Structured follow-up pathway to support people after transient ischaemic attack and minor stroke (SUPPORT TIA): protocol for a feasibility study and process evaluation.
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Turner, G. M., Jones, R., Collis, P., Patel, S., Jowett, S., Tearne, S., Foy, R., et al. (2022). Structured follow-up pathway to support people after transient ischaemic attack and minor stroke (SUPPORT TIA): protocol for a feasibility study and process evaluation.. BMJ Open, 12 (6) https://doi.org/10.1136/bmjopen-2021-060280
INTRODUCTION: People who experience transient ischaemic attack (TIA) and minor stroke have limited follow-up despite rapid specialist review in hospital. This means they often have unmet needs and feel abandoned following discharge. Care needs after TIA/minor stroke include information provision (diagnosis and stroke risk), stroke prevention (medication and lifestyle change) and holistic care (residual problems and return to work or usual activities). This protocol describes a feasibility study and process evaluation of an intervention to support people after TIA/minor stroke. The study aims to assess the feasibility and acceptability of (1) the intervention and (2) the trial procedures for a future randomised controlled trial of this intervention. METHODS AND ANALYSIS: This is a multicentre, randomised (1:1) feasibility study with a mixed-methods process evaluation. Sixty participants will be recruited from TIA clinics or stroke wards at three hospital sites (England). Intervention arm participants will be offered a nurse or allied health professional-led follow-up appointment 4 weeks after TIA/minor stroke. The multifaceted intervention includes: a needs checklist, action plan, resources to support management of needs, a general practitioner letter and training to deliver the intervention. Control arm participants will receive usual care. Follow-up will be self-completed questionnaires (12 weeks and 24 weeks) and a clinic appointment (24 weeks). Follow-up questionnaires will measure anxiety, depression, fatigue, health related quality of life, self-efficacy and medication adherence. The clinic appointment will collect body mass index, blood pressure, cholesterol and medication. Assessment of feasibility and acceptability will include quantitative process variables (such as recruitment and questionnaire response rates), structured observations of study processes, and interviews with a subsample of participants and clinical staff. ETHICS AND DISSEMINATION: Favourable ethical opinion was gained from the Wales Research Ethics Committee (REC) 1 (23 February 2021, REC reference: 21/WA/0036). Study results will be published in peer-reviewed journals and presented at conferences. A lay summary and dissemination strategy will be codesigned with consumers. The lay summary and journal publication will be distributed on social media. TRIAL REGISTRATION NUMBER: ISRCTN39864003.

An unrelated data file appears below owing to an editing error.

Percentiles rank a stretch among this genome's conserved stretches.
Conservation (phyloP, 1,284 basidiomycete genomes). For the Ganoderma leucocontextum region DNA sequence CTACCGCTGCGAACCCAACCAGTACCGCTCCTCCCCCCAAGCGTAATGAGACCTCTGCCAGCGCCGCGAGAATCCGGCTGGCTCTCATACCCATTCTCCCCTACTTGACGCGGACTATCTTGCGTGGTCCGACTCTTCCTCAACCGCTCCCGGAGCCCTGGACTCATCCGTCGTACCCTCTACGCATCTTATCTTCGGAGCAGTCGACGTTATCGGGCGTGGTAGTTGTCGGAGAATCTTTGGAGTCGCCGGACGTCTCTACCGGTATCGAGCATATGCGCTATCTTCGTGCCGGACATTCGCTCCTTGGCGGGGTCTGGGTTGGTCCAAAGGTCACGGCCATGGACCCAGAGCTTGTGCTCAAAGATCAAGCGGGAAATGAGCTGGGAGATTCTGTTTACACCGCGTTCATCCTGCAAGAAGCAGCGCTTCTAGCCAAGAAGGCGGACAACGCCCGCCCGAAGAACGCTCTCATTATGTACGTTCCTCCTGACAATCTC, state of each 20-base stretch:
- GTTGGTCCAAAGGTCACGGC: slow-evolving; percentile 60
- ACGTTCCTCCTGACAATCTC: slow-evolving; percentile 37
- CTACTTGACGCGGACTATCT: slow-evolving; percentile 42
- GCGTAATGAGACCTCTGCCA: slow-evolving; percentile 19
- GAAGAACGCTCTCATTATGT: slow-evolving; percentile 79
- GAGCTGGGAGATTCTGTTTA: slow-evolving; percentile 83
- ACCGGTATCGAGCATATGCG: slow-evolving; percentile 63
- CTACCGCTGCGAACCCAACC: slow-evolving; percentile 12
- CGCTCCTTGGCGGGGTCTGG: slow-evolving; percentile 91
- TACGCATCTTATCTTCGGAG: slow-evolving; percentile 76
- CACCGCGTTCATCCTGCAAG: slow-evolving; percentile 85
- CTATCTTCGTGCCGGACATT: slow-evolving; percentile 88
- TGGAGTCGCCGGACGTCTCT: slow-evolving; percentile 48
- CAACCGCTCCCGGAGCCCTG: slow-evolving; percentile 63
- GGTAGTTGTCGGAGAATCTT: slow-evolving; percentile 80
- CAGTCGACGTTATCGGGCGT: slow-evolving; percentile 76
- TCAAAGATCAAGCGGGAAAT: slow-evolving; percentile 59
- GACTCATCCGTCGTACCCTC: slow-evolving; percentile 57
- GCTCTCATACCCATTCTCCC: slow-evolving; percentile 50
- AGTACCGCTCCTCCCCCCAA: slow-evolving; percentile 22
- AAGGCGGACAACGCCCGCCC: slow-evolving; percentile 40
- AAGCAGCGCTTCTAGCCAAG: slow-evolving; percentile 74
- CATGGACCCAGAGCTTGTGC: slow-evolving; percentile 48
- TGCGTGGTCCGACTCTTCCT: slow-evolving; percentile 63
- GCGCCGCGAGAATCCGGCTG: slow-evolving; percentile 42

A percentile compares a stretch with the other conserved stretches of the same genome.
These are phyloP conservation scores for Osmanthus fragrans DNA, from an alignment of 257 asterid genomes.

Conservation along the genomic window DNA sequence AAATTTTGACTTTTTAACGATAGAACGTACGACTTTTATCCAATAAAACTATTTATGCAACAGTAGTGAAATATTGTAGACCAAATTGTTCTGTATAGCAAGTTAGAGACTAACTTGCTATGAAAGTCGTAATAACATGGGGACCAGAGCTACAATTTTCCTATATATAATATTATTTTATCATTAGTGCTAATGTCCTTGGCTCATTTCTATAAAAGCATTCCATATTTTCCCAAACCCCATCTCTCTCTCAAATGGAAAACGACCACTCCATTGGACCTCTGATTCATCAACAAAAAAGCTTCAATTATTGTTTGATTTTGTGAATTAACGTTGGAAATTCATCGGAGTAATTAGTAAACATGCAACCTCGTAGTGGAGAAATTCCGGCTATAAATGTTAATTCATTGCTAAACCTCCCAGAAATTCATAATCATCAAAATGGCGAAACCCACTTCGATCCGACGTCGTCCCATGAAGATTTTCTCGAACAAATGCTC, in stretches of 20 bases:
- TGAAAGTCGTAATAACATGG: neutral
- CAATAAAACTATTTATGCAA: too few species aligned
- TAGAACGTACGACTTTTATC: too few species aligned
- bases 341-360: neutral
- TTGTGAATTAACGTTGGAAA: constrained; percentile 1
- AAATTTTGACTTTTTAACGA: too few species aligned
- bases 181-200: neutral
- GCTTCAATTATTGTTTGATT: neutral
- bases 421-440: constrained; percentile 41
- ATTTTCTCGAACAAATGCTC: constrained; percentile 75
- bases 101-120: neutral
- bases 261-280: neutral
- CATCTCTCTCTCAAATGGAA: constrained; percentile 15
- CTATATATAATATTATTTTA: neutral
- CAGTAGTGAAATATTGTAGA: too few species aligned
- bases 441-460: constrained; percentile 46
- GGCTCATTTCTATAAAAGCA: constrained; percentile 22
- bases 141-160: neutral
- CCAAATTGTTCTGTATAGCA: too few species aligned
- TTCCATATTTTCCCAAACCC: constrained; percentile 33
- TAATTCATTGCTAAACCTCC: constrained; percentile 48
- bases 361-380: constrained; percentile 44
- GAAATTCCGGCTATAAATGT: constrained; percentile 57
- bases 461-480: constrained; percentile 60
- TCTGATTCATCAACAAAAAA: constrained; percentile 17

Cardiovascular medicine, 1506, 1683, stroke medicine, rehabilitation medicine, organisation of health services, protocols & guidelines, depression & mood disorders, qualitative research
National Institute for Health Research (NIHR) (PDF-2017-10-047)
External DOI: https://doi.org/10.1136/bmjopen-2021-060280
This record's URL: https://www.repository.cam.ac.uk/handle/1810/338441